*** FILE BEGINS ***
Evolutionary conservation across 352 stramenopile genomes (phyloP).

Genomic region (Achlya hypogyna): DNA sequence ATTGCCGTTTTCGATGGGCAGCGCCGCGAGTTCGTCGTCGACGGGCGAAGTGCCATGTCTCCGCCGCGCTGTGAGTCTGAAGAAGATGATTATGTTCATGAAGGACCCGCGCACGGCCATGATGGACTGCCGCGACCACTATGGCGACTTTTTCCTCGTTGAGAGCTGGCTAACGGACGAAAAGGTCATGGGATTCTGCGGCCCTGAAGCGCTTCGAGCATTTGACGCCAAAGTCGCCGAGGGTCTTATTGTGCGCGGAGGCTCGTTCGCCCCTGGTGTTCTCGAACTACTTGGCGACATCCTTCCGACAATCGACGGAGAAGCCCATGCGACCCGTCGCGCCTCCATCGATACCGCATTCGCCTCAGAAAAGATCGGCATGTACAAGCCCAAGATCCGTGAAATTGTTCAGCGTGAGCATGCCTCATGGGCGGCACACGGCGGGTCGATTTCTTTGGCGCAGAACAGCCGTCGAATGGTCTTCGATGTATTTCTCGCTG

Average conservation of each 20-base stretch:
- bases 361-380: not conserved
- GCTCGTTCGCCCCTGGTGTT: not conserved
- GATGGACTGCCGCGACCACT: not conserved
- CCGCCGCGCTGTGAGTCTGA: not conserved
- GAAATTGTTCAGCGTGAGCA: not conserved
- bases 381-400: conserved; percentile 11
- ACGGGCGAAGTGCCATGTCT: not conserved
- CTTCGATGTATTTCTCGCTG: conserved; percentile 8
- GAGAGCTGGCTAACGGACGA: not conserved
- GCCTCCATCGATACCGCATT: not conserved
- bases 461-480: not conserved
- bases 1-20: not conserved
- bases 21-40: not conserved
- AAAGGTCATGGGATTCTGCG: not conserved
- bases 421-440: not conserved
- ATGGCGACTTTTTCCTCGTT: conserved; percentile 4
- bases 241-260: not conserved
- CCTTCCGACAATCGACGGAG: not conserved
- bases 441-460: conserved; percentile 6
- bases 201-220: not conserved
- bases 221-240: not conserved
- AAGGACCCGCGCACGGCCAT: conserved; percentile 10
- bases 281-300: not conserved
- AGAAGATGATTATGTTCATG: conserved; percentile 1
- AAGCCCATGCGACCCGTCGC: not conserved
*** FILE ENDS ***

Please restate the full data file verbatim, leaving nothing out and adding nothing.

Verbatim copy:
Evolutionary conservation across 352 stramenopile genomes (phyloP).

Genomic region (Achlya hypogyna): DNA sequence ATTGCCGTTTTCGATGGGCAGCGCCGCGAGTTCGTCGTCGACGGGCGAAGTGCCATGTCTCCGCCGCGCTGTGAGTCTGAAGAAGATGATTATGTTCATGAAGGACCCGCGCACGGCCATGATGGACTGCCGCGACCACTATGGCGACTTTTTCCTCGTTGAGAGCTGGCTAACGGACGAAAAGGTCATGGGATTCTGCGGCCCTGAAGCGCTTCGAGCATTTGACGCCAAAGTCGCCGAGGGTCTTATTGTGCGCGGAGGCTCGTTCGCCCCTGGTGTTCTCGAACTACTTGGCGACATCCTTCCGACAATCGACGGAGAAGCCCATGCGACCCGTCGCGCCTCCATCGATACCGCATTCGCCTCAGAAAAGATCGGCATGTACAAGCCCAAGATCCGTGAAATTGTTCAGCGTGAGCATGCCTCATGGGCGGCACACGGCGGGTCGATTTCTTTGGCGCAGAACAGCCGTCGAATGGTCTTCGATGTATTTCTCGCTG

Average conservation of each 20-base stretch:
- bases 361-380: not conserved
- GCTCGTTCGCCCCTGGTGTT: not conserved
- GATGGACTGCCGCGACCACT: not conserved
- CCGCCGCGCTGTGAGTCTGA: not conserved
- GAAATTGTTCAGCGTGAGCA: not conserved
- bases 381-400: conserved; percentile 11
- ACGGGCGAAGTGCCATGTCT: not conserved
- CTTCGATGTATTTCTCGCTG: conserved; percentile 8
- GAGAGCTGGCTAACGGACGA: not conserved
- GCCTCCATCGATACCGCATT: not conserved
- bases 461-480: not conserved
- bases 1-20: not conserved
- bases 21-40: not conserved
- AAAGGTCATGGGATTCTGCG: not conserved
- bases 421-440: not conserved
- ATGGCGACTTTTTCCTCGTT: conserved; percentile 4
- bases 241-260: not conserved
- CCTTCCGACAATCGACGGAG: not conserved
- bases 441-460: conserved; percentile 6
- bases 201-220: not conserved
- bases 221-240: not conserved
- AAGGACCCGCGCACGGCCAT: conserved; percentile 10
- bases 281-300: not conserved
- AGAAGATGATTATGTTCATG: conserved; percentile 1
- AAGCCCATGCGACCCGTCGC: not conserved